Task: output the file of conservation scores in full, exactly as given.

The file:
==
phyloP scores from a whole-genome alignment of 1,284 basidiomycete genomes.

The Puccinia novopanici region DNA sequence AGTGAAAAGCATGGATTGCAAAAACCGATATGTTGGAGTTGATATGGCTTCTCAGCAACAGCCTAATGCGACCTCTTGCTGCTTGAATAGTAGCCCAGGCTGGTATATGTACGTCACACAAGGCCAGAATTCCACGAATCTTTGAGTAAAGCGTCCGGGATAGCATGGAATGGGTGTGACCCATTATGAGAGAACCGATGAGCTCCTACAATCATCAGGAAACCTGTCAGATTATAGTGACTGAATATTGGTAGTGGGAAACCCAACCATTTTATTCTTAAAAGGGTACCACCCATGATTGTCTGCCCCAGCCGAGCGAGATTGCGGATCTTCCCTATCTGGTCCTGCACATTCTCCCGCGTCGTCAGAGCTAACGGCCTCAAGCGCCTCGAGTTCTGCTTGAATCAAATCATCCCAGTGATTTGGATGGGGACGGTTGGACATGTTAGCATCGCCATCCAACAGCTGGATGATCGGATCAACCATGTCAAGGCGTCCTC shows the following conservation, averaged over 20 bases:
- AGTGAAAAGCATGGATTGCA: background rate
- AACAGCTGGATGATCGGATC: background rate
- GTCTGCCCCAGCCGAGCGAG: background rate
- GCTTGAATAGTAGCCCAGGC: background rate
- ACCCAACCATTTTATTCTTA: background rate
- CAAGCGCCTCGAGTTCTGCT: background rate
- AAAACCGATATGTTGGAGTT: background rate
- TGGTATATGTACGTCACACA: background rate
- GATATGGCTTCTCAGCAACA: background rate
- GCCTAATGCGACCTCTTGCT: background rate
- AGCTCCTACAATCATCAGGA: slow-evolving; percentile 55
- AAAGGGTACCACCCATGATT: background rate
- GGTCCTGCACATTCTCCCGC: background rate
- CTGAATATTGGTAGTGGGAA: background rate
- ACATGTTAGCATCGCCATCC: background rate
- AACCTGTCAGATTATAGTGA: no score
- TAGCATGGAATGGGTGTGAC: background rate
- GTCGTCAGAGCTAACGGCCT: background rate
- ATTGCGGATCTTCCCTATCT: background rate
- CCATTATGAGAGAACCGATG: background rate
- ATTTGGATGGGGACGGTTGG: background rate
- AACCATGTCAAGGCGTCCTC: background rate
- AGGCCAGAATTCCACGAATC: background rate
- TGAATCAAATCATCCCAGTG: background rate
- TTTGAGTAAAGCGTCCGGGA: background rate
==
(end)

phyloP scores from a whole-genome alignment of 1,284 basidiomycete genomes.

The Puccinia novopanici region DNA sequence AGTGAAAAGCATGGATTGCAAAAACCGATATGTTGGAGTTGATATGGCTTCTCAGCAACAGCCTAATGCGACCTCTTGCTGCTTGAATAGTAGCCCAGGCTGGTATATGTACGTCACACAAGGCCAGAATTCCACGAATCTTTGAGTAAAGCGTCCGGGATAGCATGGAATGGGTGTGACCCATTATGAGAGAACCGATGAGCTCCTACAATCATCAGGAAACCTGTCAGATTATAGTGACTGAATATTGGTAGTGGGAAACCCAACCATTTTATTCTTAAAAGGGTACCACCCATGATTGTCTGCCCCAGCCGAGCGAGATTGCGGATCTTCCCTATCTGGTCCTGCACATTCTCCCGCGTCGTCAGAGCTAACGGCCTCAAGCGCCTCGAGTTCTGCTTGAATCAAATCATCCCAGTGATTTGGATGGGGACGGTTGGACATGTTAGCATCGCCATCCAACAGCTGGATGATCGGATCAACCATGTCAAGGCGTCCTC shows the following conservation, averaged over 20 bases:
- AGTGAAAAGCATGGATTGCA: background rate
- AACAGCTGGATGATCGGATC: background rate
- GTCTGCCCCAGCCGAGCGAG: background rate
- GCTTGAATAGTAGCCCAGGC: background rate
- ACCCAACCATTTTATTCTTA: background rate
- CAAGCGCCTCGAGTTCTGCT: background rate
- AAAACCGATATGTTGGAGTT: background rate
- TGGTATATGTACGTCACACA: background rate
- GATATGGCTTCTCAGCAACA: background rate
- GCCTAATGCGACCTCTTGCT: background rate
- AGCTCCTACAATCATCAGGA: slow-evolving; percentile 55
- AAAGGGTACCACCCATGATT: background rate
- GGTCCTGCACATTCTCCCGC: background rate
- CTGAATATTGGTAGTGGGAA: background rate
- ACATGTTAGCATCGCCATCC: background rate
- AACCTGTCAGATTATAGTGA: no score
- TAGCATGGAATGGGTGTGAC: background rate
- GTCGTCAGAGCTAACGGCCT: background rate
- ATTGCGGATCTTCCCTATCT: background rate
- CCATTATGAGAGAACCGATG: background rate
- ATTTGGATGGGGACGGTTGG: background rate
- AACCATGTCAAGGCGTCCTC: background rate
- AGGCCAGAATTCCACGAATC: background rate
- TGAATCAAATCATCCCAGTG: background rate
- TTTGAGTAAAGCGTCCGGGA: background rate